NEVER! Or so our beloved John Thornton shouted during that riveting balcony scene in North & South:) And I'm inclined to say the same. Writing is full of surprises, twists, and turns, or should be. And you have to fall in love with your characters or your readers most assuredly won't either.

I've been working on The Colonel's Lady in the mornings and The Ballantyne Legacy in the afternoons. Still don't have a title for that first book and wish you could help me:) It's kind of like having a baby and then not knowing what to call it ~ a colonial custom. Often parents back then waited several months or more to name an infant for fear it wouldn't live. I don't like having a nameless book any more than having a nameless baby. But the right title hasn't come to me yet. However, new characters are clamoring to be noticed and I'm a bit intrigued and amazed by who's appearing. They simply aren't in the script/synopsis:)

So far we have...

*a John Thornton type hero

*two feuding sisters

*a horse named Half-Penny

*Philadelphia Quakers

*a plantation, a few sheep, a meddling housekeeper, a devoted dog...

This post by one of my favorite authors, Susan Meissner, is so helpful and thought-provoking. It helped me change my new heroine's liabilities into possibilities, even assets.

Currently I'm in the middle of Elizabeth Gaskell's North & South which is filled with memorable characters that leap off the page and make a lasting impression.

What memorable characters are center stage in your own writing or the book you have in hand?

Monday, October 4, 2010

happy monday

It's early Monday morning and I'm looking out my window and see yellow leaves's fall! Somehow October snuck up on me. And I can't let another minute pass without extending a HUGE thanks to all the bloggers and readers out there who included The Frontiersman's Daughter in the INSPY Awards shortlist. This means so much as it comes from the hearts and heads of bloggers themselves. I could say more but invite you to click on the link where they explain the INSPYs far more eloquently than I can here. So thank you, dear blogging friends, wherever you are! I'm so thankful and thrilled you liked Lael's journey.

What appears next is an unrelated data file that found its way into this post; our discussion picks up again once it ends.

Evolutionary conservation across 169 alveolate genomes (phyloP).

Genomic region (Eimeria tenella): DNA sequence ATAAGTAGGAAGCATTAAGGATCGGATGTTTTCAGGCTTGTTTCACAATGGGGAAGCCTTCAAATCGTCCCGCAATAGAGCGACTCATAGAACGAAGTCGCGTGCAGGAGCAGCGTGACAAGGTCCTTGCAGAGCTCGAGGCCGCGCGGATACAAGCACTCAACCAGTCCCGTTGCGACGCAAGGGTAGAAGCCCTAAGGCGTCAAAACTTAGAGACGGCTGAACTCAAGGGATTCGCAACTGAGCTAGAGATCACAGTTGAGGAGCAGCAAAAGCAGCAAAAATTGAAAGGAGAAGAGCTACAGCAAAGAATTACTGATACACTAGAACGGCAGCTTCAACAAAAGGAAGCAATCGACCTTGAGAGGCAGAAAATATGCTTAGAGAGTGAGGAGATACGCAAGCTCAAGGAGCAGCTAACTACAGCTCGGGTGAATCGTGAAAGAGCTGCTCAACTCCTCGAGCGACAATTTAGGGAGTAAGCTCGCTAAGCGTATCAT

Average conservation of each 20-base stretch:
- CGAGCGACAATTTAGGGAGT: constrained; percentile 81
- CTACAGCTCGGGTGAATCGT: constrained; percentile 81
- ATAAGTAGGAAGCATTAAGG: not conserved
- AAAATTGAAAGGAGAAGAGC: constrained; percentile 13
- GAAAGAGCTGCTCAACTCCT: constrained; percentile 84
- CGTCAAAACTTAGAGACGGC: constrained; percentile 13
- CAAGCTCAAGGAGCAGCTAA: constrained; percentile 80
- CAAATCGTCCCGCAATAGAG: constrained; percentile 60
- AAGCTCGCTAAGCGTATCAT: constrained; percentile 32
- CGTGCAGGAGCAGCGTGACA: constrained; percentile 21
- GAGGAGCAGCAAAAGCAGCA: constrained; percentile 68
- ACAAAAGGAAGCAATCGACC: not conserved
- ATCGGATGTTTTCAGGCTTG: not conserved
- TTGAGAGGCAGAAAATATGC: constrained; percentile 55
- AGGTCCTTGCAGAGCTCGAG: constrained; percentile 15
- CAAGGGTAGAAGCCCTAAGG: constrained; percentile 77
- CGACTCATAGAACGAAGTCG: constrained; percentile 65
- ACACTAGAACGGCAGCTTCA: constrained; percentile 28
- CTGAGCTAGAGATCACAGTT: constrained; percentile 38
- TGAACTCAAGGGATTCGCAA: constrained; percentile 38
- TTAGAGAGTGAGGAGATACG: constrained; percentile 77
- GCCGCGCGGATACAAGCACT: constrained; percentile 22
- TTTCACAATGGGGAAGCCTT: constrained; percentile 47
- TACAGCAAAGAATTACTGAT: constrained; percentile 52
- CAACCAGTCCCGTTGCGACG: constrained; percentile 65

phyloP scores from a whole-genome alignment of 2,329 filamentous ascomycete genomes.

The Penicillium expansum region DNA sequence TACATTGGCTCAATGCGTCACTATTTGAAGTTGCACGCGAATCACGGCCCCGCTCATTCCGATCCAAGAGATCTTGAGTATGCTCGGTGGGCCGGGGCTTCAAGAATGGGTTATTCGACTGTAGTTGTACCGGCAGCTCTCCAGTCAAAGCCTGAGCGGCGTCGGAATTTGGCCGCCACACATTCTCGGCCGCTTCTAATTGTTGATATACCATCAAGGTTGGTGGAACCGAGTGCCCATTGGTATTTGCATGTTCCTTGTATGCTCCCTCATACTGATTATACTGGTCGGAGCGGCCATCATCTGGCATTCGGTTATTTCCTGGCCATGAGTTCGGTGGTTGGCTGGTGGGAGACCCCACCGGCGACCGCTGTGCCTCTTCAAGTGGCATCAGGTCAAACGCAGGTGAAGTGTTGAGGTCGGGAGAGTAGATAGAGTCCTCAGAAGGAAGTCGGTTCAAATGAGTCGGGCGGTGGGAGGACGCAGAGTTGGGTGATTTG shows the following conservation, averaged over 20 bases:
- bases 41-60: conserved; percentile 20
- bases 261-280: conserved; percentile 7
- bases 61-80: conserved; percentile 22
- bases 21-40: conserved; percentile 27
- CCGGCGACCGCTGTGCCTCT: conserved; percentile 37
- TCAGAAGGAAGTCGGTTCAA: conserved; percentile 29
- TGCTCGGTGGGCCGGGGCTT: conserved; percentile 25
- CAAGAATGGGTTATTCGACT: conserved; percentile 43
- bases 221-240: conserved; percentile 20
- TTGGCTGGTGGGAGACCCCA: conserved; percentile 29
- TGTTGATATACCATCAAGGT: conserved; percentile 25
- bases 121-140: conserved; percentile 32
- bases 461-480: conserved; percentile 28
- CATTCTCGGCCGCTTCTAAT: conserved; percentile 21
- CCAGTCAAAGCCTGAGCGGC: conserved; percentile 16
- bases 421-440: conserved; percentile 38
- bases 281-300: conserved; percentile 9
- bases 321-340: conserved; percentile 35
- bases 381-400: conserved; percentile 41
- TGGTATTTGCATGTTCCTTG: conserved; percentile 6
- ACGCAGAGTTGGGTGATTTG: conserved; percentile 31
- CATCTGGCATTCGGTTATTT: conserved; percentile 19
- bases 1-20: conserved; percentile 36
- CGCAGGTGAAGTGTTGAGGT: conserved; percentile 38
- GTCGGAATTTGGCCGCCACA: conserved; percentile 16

I also wanted to highlight another blogging friend, Julia, who is hosting a special bunch of blogging guests this week during which they talk about blogging as a ministry. Come meet Lisa Buffaloe and others as they talk about why they blog. They just might surprise and encourage you!

Lots of excitement for me this weekend as my computer crashed and I have to spend the next couple of days transitioning to a new system. I'm going to leave comments off for today's post as I won't be online to answer them. Hopefully I'll be back with you soon. Prayers appreciated that all my book files are intact:)

Thought I'd share what I read in this morning's devotional that so convicted and encouraged me...

I am a man of prayer. ~Psalm 109:4

All to often we are in a "holy" hurry in our devotional time. How much actual time do we spend in quiet devotion on a daily basis? Can it be easily measured in minutes? Can you think of even one person of great spiritual stature who did not spend much of his or her time in prayer? It has been said that no great work of literature or science has ever been produced by someone who did not love solitude. It is also a fundamental principle of faith that no tremendous growth in holiness has ever been achieved by anyone who has not taken the time frequently, and for long periods, to be alone with God. ~Streams in the Desert

Happy Monday!

Saturday, October 2, 2010

double giveaway day!

Today I'm up the street at The Writers Alley doing an interview and giving away two copies of my books. I'd love to see you there! More than anything, I'd love for you to meet Pepper and Casey and their contributors and enjoy what is one of the best writing blogs on the web! You may see some folks you know. And I guarantee you'll want to come back:) Bless you all.